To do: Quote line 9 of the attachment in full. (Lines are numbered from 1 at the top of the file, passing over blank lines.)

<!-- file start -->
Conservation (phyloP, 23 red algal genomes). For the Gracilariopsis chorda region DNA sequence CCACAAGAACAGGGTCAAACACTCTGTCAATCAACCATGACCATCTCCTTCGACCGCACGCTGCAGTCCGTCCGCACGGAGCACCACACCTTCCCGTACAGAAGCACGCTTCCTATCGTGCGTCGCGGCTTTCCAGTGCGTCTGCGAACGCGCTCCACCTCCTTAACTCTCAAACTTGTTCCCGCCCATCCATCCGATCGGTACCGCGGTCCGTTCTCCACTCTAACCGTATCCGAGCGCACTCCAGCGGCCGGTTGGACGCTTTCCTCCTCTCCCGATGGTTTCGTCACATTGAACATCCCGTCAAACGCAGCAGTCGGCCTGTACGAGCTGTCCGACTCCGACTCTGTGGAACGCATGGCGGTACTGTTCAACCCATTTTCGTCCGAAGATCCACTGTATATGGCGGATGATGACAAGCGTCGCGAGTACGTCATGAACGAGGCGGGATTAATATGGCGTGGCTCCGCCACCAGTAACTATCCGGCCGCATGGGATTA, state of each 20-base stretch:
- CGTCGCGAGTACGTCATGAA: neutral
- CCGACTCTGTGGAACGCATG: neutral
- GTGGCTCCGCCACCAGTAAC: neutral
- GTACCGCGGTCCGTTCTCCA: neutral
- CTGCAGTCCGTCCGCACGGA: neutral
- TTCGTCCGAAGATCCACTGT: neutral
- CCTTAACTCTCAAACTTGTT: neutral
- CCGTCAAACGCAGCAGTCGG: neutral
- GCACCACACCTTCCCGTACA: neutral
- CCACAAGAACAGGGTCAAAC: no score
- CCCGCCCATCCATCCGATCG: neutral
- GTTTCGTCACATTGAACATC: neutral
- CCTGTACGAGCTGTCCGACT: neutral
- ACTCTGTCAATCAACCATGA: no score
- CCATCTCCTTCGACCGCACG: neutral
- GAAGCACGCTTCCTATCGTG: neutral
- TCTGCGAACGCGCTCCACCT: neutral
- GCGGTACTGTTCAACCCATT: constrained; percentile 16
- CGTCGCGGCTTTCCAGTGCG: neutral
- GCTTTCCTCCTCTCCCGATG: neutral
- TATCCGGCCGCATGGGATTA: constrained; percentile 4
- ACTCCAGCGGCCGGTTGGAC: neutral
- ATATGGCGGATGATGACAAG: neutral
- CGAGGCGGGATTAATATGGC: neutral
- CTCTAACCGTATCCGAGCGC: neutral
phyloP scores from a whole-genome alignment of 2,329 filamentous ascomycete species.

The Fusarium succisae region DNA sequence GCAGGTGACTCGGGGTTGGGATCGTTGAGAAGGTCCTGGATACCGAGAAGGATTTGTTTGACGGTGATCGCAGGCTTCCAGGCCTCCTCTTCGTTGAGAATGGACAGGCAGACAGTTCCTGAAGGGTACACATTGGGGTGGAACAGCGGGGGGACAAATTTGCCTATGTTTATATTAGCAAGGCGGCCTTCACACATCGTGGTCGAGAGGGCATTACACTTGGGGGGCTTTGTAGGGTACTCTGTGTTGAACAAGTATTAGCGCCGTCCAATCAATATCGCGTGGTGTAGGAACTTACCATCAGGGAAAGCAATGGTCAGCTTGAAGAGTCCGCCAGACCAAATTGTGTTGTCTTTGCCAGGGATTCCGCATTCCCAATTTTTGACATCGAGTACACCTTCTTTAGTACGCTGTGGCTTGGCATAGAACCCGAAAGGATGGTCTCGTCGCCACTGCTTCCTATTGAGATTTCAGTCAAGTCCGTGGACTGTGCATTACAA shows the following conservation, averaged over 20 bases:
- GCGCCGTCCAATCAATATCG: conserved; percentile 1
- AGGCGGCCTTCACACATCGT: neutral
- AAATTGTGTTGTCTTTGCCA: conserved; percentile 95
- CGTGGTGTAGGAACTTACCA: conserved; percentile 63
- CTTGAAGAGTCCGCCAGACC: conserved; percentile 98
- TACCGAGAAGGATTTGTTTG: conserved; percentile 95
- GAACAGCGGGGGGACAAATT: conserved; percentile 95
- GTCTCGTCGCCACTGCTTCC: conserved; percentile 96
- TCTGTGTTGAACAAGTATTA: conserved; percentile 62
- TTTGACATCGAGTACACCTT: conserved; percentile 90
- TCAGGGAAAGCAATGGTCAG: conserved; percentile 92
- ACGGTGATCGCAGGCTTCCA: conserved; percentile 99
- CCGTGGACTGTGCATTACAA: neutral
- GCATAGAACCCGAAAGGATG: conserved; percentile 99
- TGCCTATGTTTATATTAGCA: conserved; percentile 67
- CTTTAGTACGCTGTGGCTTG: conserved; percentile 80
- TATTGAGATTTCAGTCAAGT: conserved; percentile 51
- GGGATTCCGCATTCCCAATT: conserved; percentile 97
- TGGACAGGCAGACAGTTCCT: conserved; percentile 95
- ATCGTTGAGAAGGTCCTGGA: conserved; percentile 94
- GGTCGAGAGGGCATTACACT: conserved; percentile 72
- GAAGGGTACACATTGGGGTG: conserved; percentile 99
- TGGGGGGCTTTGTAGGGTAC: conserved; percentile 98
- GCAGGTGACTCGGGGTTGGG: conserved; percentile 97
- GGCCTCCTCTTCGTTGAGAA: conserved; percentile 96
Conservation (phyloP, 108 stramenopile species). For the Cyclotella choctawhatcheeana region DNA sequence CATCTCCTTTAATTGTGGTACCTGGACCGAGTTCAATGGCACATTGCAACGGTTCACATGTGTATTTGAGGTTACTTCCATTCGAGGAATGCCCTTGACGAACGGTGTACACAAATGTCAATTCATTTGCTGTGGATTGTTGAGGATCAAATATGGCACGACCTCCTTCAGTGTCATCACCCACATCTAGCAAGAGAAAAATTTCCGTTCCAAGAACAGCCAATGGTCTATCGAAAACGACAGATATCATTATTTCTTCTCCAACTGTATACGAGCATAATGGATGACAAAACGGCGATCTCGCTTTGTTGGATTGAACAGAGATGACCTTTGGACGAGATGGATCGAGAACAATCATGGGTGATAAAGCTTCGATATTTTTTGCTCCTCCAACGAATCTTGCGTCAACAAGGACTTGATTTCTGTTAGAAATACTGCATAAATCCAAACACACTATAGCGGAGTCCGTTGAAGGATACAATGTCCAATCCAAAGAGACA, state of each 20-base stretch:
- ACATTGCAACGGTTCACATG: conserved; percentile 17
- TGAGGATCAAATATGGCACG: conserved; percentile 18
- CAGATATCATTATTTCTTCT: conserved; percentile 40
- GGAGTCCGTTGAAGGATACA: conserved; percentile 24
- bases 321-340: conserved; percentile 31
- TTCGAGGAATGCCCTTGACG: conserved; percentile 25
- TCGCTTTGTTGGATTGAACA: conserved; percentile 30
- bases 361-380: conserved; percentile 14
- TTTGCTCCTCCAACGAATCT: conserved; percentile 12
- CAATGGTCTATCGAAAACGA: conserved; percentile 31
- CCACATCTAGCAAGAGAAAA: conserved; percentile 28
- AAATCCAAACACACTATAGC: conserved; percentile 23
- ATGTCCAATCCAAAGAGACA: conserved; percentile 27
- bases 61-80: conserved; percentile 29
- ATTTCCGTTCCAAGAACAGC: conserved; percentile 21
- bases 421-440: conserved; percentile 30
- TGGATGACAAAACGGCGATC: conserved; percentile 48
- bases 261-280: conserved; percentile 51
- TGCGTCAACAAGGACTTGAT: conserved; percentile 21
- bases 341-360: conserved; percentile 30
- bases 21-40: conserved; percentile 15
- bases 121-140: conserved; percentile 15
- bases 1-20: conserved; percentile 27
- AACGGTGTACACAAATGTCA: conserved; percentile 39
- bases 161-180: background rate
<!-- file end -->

- CCGTCAAACGCAGCAGTCGG: neutral